The acting from the ensemble cast was brilliant all round. Jack and Nora Clitheroe (Barry Ward and Kelly Campbell) are at the centre of the play. The couple—once like a pair of cooing doves—are torn apart when Jack rejoins the Irish Citizen Army. He eventually fights in the Easter Rising. He came across as a cold character overall in his anger at and his rejection of Nora; not quite idolised as a fallen hero. Nora’s fragile state of mind deteriorates throughout the play as she tries to make Jack choose between love for her and love for his country. Her hysteria verges on hyperbole but just about manages to be believable. The star-crossed lovers are both pitiable figures by the end.

Most of the other characters live in the tenement house. Nora’s sometimes pompous uncle, Peter (Frankie McCafferty) and Jack’s cousin and ardent socialist, The Young Covey (Laurence Kinlan) liven up proceedings with their comic rivalry. The latter’s politics gives food for thought as well as an insight into the trade union movement at the time too.

I thought Fluther Good (Joe Hanly), a witty and good-natured carpenter, was probably the most memorable character. He injected a lot of lively banter and fun into the play, but still managed a credible performance in the sadder moments. Mrs Burgess’s (Gabrielle Riedy), son is fighting in the Great War and she is opposed to the nationalist uprising. There is a very human side to her though, as she cares for Nora in her confused state at great cost. Gossipy Mrs Gogan (Deirdre Molloy) and her seriously ill daughter, Mollser (Roxanna Nic Liam); prostitute, Rosie (Kate Brennan) and a selection of military men feature too. The sense of community in the slum was admirable.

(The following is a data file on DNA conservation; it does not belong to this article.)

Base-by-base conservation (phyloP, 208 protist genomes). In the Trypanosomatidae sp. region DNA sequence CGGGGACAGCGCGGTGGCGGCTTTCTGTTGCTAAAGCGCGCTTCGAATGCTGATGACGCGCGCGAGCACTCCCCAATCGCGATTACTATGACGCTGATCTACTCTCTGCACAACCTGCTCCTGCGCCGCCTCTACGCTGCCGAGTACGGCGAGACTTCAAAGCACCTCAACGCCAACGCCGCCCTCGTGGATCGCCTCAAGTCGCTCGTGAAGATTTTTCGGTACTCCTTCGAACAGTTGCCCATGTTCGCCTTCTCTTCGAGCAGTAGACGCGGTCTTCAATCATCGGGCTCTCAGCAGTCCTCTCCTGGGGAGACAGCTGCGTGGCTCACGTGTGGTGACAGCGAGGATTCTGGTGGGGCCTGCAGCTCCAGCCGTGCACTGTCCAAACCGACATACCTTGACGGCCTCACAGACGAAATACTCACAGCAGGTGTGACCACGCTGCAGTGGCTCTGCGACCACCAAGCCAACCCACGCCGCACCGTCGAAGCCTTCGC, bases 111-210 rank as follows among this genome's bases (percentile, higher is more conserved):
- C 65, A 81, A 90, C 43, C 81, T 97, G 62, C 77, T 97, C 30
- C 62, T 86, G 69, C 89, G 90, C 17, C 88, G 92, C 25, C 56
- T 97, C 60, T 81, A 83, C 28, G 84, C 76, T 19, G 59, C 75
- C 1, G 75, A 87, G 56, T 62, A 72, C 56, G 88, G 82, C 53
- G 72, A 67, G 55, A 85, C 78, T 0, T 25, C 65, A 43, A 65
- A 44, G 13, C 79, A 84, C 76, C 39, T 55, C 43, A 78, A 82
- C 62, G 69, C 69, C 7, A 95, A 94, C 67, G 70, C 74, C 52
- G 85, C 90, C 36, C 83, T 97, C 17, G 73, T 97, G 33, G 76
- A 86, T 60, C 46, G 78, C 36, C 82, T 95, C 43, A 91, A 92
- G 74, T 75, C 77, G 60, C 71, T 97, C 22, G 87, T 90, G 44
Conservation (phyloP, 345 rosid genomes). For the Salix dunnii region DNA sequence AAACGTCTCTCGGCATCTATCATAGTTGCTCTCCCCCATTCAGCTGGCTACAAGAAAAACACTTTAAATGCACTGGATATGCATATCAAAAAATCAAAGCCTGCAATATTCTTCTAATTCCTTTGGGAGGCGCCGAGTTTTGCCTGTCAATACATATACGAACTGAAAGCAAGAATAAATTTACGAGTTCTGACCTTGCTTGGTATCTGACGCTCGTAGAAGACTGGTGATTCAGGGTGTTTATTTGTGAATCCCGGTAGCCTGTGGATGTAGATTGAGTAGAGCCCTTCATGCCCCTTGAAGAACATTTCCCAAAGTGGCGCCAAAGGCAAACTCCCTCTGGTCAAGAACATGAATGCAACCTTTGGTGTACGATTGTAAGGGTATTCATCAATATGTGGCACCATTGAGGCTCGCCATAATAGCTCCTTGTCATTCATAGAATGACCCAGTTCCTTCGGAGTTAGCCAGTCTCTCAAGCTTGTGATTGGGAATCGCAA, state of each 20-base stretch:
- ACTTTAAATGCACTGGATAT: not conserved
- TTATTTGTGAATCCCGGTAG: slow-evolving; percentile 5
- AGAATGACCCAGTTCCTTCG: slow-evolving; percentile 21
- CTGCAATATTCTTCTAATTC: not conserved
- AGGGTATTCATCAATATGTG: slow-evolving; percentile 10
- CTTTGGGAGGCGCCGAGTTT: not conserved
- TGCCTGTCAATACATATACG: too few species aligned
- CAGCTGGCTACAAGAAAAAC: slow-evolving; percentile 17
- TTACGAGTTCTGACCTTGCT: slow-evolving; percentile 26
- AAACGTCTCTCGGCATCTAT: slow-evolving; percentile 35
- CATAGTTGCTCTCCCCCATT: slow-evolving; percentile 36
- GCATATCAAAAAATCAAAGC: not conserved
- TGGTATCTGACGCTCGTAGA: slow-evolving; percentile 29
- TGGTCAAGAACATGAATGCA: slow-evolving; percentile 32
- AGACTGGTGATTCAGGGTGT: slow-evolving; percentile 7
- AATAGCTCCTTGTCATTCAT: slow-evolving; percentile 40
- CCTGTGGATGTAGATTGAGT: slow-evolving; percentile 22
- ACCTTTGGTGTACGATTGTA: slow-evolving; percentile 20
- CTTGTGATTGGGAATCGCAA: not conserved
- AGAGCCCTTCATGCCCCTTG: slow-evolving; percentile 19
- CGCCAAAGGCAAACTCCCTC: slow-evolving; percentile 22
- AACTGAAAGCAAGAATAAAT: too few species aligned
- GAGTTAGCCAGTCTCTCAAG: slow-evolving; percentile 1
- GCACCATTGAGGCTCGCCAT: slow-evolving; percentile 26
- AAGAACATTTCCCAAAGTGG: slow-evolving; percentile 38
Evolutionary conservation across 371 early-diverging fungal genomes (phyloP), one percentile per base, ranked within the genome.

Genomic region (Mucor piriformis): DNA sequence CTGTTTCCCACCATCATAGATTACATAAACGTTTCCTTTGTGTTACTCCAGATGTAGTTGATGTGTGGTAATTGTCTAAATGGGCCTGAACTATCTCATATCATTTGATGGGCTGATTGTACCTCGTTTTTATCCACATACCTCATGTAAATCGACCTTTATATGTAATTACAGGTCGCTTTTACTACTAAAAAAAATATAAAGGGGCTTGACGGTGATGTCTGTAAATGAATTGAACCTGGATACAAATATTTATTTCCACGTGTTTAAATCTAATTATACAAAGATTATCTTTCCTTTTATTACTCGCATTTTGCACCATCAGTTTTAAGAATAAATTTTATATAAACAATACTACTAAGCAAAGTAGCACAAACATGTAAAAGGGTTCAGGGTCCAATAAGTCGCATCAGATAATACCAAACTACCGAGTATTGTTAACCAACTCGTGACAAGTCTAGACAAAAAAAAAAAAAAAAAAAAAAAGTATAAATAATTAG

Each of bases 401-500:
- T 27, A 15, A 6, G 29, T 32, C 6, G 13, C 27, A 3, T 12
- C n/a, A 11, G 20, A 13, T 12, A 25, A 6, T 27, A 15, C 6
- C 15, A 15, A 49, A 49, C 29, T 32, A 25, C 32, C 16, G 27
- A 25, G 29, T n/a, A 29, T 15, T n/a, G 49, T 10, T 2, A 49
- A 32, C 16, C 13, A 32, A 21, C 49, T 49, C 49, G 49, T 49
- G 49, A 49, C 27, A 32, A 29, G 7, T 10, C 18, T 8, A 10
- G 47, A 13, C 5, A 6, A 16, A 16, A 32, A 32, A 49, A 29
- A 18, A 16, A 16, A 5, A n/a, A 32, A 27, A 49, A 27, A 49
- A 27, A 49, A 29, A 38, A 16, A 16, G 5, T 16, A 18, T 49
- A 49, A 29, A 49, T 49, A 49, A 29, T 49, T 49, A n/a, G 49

There were many striking scenes, particularly in the final ones as the suppression of the rebellion brings death and destruction to the residents. The portrayal of both literal and emotional conflict is masterful. There is a sense of chaos and uncertainty by the end and not freedom and hope as the uprising sought to achieve. It may be unflattering and bleak but it is realistic. The interaction of all these things makes The Plough and the Stars a very interesting play.

The Abbey brings quality to any production and it’s great that plays of this calibre are touring, and coming to Limerick. The Lime Tree’s state of the art set-up is ideal for theatre and it has several kiddie’s shows, musicals and pantomimes as well as comedy and music still to come in 2012. It will welcome more groundbreaking theatre in 2013 with DruidMurphy—the legendary Galway company’s take on a trilogy of plays by Tom Murphy.

More info at

Unfringed Reviews: Bandit/The Wheelchair on my Face

Fishamble-The New Play Company is one of the most innovative collectives working in Ireland today and its ‘Show in a Bag’ initiative has spawned some excellent work since its foundation.

‘Show in a Bag’ is a collaboration with the Dublin Fringe Festival and the Irish Theatre Institute and gives actors the support and mentorship to come up with their own tourable productions. These plays debut in Bewley’s Café Theatre during the Dublin Fringe. Fortunately, our own Limerick Unfringed Festival was on just after that festival for the first time this year. Unfringed showed two 2012 ‘Show in a Bag’ plays and one from 2011.

I had the pleasure of seeing two of these…two out of three ain’t bad! Hopefully, I’ll see PAYBACK! at some later date.